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they are kept in a high temperature, both night

and day.

A luxuriant and healthy state is shown by a large substantial stocky stalk, and leaves of a dark green colour, with a purple or brown hue.

Excessive heat or cold in the atmosphere will be shown by a general stinted appearance in the growth of the plants, and by their being parched and withered at the tops of their leaves.

In the erection of a pinery, my first object would be to obtain as much light, and of the rays of the sun, as possible.

Secondly, to establish the means of keeping a temperature as high on cloudy days, or during the sun's absence, as during those of a clear and constant sunshine; and a bottom heat proportionate to the atmospheric heat, without the liability of its being raised much beyond it, or of creating obnoxious vapours.

Thirdly, to furnish a constant flow of fresh air into the house, rarefied to such a degree, that in its diffusion it may not reduce, or materially change, the general temperature; and in such quantity, that by its pressure, it may exclude and prevent the ingress of cold air.

Fourthly, to arrange and constitute such a bed for the roots, that the plant may grow with or without pots.

To establish the first object, the house should front the south, or as nearly so as possible ; the width be about twelve feet, and the length of any

extent that may be desired; the form and elevation of the roof as represented by fig. 1. plate 13.; the glazing of the north side to be close puttied, or what is better, copper lapped, to avoid many inconveniencies and injuries to which all the usual modes of glazing are exposed. I would have the panes of glass as long as possible, say from two to three feet, and laid so as to overlap each other without stopping, and the ends of the panes to be angular, as shewn by fig. 2. The two ends of the house and the front to be close glazed, as fig. 1.

Second. A brick wall to be raised nine inches withinside, the full length of the house, in the manner of a pit without ends, about eighteen inches, or two feet from the front and back walls of the house; the front to be about two feet high, and the back three feet; on these place bars of iron, of about two inches square, to reach from one wall to the other, in the manner of joists ; and over these, by way of a floor, place Welsh slates of the largest size, in such a manner that the lower edge of the uppermost may pass under the upper edge of the next, lengthwise, (which will be the reverse of their usual position on a roof,) this will admit superabundant water to pass off each slate; the ends of the slates may be laid so as to join even, and be closed with cement underneath the slates, to range from one end of the house to the other; place rows of steam pipes of four-inch bore, continued by turns at the ends, and connected with the steam boiler, on Hague's patent principle,

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as shown by fig. 3. These pipes may be suspended from the iron joists; and as they will require a graduated declination to conduct the condensed steam back into the boiler, the conducting end may be placed three or four inches from the bottom of the stage, and made to fall about an inch in each length of the house.

As heat always ascends with much greater force than it descends, and Welsh slate is a good conductor of heat, there can be no doubt but that by this method, bottom heat sufficient may be produced and sustained; and as there will be a space of from four to eight inches of air intervening, which is a slow conductor, the heat will be equalized.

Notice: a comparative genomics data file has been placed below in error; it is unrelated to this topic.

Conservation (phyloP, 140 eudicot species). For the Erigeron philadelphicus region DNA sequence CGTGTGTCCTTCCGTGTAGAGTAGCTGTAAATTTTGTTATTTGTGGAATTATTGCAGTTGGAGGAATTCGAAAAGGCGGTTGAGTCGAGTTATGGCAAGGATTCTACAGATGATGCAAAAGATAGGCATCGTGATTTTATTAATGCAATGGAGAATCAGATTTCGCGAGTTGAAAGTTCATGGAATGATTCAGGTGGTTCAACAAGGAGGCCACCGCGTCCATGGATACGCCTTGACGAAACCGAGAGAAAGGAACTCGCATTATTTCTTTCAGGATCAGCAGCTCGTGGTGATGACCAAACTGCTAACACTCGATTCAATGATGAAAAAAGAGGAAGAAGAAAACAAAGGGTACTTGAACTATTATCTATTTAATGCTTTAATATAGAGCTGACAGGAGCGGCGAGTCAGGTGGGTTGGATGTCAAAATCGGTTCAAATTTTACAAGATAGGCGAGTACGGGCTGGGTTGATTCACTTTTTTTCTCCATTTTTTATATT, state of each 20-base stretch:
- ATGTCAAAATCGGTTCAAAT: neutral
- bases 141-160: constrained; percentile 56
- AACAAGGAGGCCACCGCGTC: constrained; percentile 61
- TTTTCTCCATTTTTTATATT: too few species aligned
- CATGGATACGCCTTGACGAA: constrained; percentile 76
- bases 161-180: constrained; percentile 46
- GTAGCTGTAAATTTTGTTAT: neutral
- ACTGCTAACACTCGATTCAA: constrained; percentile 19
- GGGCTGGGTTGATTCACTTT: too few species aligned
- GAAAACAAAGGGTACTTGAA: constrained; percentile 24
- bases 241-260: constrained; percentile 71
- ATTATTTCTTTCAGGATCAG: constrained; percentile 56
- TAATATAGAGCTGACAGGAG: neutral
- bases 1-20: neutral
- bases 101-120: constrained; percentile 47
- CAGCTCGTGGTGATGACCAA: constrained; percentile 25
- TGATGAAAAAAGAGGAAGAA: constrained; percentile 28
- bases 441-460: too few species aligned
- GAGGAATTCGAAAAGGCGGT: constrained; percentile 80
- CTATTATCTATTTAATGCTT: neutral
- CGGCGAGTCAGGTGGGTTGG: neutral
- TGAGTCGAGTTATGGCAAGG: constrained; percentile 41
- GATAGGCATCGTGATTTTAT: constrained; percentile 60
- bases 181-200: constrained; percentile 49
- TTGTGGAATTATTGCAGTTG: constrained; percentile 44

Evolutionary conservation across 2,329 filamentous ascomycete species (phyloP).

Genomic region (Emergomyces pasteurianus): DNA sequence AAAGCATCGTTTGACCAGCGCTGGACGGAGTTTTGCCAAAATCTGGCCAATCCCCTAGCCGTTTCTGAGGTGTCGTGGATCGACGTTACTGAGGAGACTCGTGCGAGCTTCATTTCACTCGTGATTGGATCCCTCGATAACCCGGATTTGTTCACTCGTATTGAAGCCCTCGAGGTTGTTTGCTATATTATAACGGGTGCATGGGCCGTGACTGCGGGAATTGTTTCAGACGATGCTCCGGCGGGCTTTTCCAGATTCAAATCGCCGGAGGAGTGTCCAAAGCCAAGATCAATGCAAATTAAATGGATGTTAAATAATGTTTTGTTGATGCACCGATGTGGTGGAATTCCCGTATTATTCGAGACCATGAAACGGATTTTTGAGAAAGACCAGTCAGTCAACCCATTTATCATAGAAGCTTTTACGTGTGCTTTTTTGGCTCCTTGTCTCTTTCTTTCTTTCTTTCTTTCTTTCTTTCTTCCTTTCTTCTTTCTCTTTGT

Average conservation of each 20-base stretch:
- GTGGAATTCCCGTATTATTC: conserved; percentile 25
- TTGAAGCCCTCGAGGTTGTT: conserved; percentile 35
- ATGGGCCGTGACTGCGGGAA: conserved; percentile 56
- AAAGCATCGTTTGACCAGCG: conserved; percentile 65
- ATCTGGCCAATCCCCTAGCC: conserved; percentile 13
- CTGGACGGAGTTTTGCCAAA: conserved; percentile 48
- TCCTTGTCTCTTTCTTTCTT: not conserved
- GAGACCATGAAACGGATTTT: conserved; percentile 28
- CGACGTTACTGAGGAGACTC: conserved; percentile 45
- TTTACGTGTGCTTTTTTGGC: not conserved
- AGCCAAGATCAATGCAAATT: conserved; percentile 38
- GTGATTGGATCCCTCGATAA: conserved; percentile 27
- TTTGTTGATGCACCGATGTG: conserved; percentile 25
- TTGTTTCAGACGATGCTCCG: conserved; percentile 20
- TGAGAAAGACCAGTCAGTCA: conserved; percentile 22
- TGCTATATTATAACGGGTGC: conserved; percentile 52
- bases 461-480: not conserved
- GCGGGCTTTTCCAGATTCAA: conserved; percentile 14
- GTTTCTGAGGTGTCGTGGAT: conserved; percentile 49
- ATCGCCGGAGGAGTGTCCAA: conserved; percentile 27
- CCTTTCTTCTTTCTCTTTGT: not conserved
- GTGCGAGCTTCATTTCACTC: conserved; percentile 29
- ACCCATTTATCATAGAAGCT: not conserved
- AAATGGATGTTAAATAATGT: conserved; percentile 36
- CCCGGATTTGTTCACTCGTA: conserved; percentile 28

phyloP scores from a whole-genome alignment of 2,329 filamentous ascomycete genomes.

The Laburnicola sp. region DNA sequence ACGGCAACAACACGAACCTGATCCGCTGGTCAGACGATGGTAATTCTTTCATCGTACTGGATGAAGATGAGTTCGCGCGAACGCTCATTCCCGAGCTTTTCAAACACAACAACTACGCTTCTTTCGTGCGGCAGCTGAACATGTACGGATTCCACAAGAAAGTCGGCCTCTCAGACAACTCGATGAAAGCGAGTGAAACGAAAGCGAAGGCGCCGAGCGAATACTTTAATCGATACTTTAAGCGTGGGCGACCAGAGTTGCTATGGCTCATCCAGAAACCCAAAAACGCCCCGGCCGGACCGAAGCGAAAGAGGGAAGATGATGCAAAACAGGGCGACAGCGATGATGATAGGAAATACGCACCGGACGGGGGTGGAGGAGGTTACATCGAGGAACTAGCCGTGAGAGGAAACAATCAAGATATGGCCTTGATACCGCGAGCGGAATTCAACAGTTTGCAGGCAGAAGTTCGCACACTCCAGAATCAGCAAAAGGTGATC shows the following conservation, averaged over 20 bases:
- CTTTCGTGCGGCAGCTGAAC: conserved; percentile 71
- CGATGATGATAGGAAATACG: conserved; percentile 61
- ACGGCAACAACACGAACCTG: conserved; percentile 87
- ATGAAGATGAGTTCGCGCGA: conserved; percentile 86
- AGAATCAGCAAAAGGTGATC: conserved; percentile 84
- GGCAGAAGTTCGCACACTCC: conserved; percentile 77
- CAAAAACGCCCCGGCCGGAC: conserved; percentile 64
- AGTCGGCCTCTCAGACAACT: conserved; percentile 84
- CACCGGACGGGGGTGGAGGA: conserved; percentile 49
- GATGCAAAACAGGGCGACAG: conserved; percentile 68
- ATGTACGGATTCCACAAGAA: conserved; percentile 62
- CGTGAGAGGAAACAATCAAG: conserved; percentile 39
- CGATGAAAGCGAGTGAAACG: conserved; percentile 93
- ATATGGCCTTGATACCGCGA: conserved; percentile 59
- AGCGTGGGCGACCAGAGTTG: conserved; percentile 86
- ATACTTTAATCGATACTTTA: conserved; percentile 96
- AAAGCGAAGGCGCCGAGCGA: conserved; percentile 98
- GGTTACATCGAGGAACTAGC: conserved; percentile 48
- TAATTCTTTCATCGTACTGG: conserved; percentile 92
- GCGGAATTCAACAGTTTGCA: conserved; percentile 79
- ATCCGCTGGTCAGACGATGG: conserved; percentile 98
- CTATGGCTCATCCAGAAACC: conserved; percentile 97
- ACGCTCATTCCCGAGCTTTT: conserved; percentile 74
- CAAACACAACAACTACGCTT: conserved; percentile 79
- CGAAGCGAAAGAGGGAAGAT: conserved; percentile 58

To raise the heat in the body of the house, as it may be wanted, let a row of six-inch pipes be laid all around the inside of the house, within two inches of the walls of the pit, and be independently connected with the boiler, as marked B B B, fig. 3.

Third. Air jackets or boxes to be placed at intervals of three or four feet along the front pipes, as marked C C, fig. 3., and C, fig. 4.: these will be found to furnish air sufficient at all times, without the necessity of opening the glasses ; at any rate the front sashes may be fixed, and for a greater command of air in summer, casements or sliding sashes may be formed at intervals in the north side of the roof.

Fourth. Lay a bed of earth entirely over the glass or floor of slates, of from fourteen to eighteen

inches deep; and in this place the pots, or the plants without pots. The distance apart of plants in the bed should always be such as to admit the leaves to spread their full extent, without the plants touching each other when full grown. Or if it be thought that tan bark contributes either to the health, size, or flavour of the pines, this may be placed over the floor of slates of a due depth, instead of earth, and the pots plunged into it.

The space under the slate floor may be profitably appropriated to the growth of mushrooms, asparagus, sea kale, &c.

263

ESSAY

ON THE

NATURE AND APPLICATION OF STEAM.

It has long since been demonstrated, that steam is infinitely superior to every other medium for diffusing an equal degree of heat through any given space. Fire applied by one furnace or boiler to circulate steam through a range of metallic pipes, chambers, or boxes, will communicate a more equal degree of heat, to the extent of a mile or further, than it could be made to do 500 times repeated by any other means. The number of accidents which have occurred from imperfect construction, bad arrangement, and carelessness, have impressed most people who have heard of steam engines, with ideas of danger in the appropriation of steam for any purpose; but the improvements made in the construction and arrangement of an apparatus by Mr. Hague, and for which he has obtained a patent, must convince every person who will give it consideration, that there is less

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